By Kathryn van Roosendaal
I was in the hospital for seven days this past March—and it never happened.
I’m 45 years old, and I live with schizophrenia. To be specific, I have schizoaffective disorder combined with clinical depression and generalized anxiety disorder. I work very hard to stay as stable as I can. I take my medications despite a paranoia about pills being poison. I keep my appointments with my psychiatrist, my therapist and my general practitioner. On good days, I can drive and meet someone for coffee. On bad days, it is an accomplishment just to get dressed and feed myself. If I’m lucky, I have more good days than bad. If I’m not, I have very bad days.
I was having a bad day and one of my stronger delusions started to take over. I recognized that it was getting too bad for me to handle and my mom got me to the ER just in time for it to blow up into full psychosis. I took emergency medications to calm me down, and then I was admitted to the Behavioral Medicine Department.
This is where I disappear.
You see, the Behavioral Medicine Department (B-Med for short) is really a short-stay psychiatric lockdown ward. And you are invisible to the outside world when inside. No one—not even doctors—can call in or even know you’re there unless they have a code. It is an isolated bubble designed to keep patients calm and get them the specific treatment they need. It really does work, and I left a week later with my medications tweaked and my mind back under my control.
A few weeks later, I had an appointment with my general practitioner. He had no record of the medication change—which was strange. I mentioned that my anxiety was still up after the hospital stay, and he had no idea what I was talking about. He checked my patient records and all it said was “ER visit.”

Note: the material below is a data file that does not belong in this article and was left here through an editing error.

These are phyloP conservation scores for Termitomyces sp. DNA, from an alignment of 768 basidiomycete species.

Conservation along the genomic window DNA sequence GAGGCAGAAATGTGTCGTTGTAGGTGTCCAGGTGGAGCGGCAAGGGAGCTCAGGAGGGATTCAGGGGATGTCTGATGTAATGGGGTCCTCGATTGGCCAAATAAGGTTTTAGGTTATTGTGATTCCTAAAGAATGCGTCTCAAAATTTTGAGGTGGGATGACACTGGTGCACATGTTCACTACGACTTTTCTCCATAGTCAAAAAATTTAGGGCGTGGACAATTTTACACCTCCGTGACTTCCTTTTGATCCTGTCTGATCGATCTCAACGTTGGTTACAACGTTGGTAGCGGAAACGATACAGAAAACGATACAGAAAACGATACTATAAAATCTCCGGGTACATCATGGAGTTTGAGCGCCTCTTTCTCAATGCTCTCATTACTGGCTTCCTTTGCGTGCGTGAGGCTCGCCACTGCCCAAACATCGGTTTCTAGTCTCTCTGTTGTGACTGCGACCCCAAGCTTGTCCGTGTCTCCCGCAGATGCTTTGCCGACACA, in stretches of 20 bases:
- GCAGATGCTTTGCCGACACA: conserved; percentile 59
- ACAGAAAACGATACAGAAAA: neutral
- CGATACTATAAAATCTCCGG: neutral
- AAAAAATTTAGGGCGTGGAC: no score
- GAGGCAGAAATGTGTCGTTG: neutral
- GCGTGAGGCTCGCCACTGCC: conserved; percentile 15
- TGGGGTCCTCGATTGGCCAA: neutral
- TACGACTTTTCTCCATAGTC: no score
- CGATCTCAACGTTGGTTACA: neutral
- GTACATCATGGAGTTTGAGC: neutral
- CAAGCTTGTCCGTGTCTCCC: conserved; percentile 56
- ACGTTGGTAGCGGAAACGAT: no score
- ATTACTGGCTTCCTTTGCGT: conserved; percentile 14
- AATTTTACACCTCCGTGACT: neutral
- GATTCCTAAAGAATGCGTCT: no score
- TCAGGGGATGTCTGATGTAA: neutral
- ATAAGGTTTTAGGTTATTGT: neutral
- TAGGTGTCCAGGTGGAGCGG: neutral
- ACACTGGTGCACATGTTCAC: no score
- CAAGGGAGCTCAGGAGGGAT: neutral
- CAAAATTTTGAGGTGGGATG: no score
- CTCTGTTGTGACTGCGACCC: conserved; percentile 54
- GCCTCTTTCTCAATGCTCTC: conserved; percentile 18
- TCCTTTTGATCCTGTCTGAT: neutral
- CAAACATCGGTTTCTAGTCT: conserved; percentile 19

I mentioned that my stay had been in B-Med and he just nodded. Psychiatric hospital stays, he said, are never put in general patient records. B-Med records are separate from all other medical records, and he had no access. Further, he wasn’t allowed to add anything about it to his record, even though we were talking about it in our visit.
Let’s think about that for a moment: My general practitioner has no access to my psychiatric treatment records. During Mental Health Month, there’s always a lot of talk about breaking the stigma surrounding mental illness. Well, it seems like we’ve still got a long way to go. If doctors can’t even talk about mental illness to other doctors, how are we going to talk about it in public? How are we ever going to get integrated health care if my hospital visit essentially never happened?
I have schizophrenia. I want all my health care providers to know that. And so should anyone else with a mental illness.
Kathryn van Roosendaal is a former newspaper and magazine writer and editor. She now maintains a blog and a Facebook page dedicated to breaking the stigma surrounding mental illness by sharing her own experiences of living with schizophrenia and depression. She can be found at schizophreniaandmore.blogspot.com and www.facebook.com/SchizophreniaandMore.
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